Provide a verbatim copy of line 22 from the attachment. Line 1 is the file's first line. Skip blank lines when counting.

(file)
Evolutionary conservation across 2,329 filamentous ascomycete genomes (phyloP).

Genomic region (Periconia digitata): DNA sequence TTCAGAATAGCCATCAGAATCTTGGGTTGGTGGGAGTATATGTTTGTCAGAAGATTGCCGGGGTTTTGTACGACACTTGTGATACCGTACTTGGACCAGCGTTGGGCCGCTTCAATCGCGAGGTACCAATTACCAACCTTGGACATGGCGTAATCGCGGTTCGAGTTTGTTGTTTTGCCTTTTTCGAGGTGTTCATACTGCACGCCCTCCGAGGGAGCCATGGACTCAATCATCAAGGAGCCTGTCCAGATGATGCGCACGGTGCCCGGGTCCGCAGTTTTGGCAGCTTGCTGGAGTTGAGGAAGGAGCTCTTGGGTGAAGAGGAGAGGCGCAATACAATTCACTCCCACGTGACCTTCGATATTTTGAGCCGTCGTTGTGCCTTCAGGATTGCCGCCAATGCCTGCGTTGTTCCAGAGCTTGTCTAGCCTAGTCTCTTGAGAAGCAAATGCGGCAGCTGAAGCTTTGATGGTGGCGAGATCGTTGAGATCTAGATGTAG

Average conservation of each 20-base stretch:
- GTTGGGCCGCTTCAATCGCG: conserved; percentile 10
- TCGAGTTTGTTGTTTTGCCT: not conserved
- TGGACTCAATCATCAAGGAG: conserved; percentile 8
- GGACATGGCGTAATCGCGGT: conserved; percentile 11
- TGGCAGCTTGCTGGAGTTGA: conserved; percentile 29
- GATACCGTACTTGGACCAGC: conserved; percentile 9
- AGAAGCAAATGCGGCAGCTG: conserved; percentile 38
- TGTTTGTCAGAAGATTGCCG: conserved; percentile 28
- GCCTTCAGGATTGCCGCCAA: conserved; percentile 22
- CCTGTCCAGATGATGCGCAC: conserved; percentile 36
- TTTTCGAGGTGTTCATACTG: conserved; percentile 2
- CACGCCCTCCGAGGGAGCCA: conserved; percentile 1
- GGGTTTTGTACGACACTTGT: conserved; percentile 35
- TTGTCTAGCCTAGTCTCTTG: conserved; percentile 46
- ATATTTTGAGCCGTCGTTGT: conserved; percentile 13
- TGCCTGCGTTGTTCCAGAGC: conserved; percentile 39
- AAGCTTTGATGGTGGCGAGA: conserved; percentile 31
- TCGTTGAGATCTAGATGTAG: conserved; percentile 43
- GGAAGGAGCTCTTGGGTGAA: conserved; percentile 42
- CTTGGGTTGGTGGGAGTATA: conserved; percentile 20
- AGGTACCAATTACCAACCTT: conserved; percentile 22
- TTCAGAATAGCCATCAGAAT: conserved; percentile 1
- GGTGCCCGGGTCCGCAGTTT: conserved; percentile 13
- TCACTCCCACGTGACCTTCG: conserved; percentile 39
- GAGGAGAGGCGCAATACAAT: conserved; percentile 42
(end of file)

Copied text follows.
- GGAAGGAGCTCTTGGGTGAA: conserved; percentile 42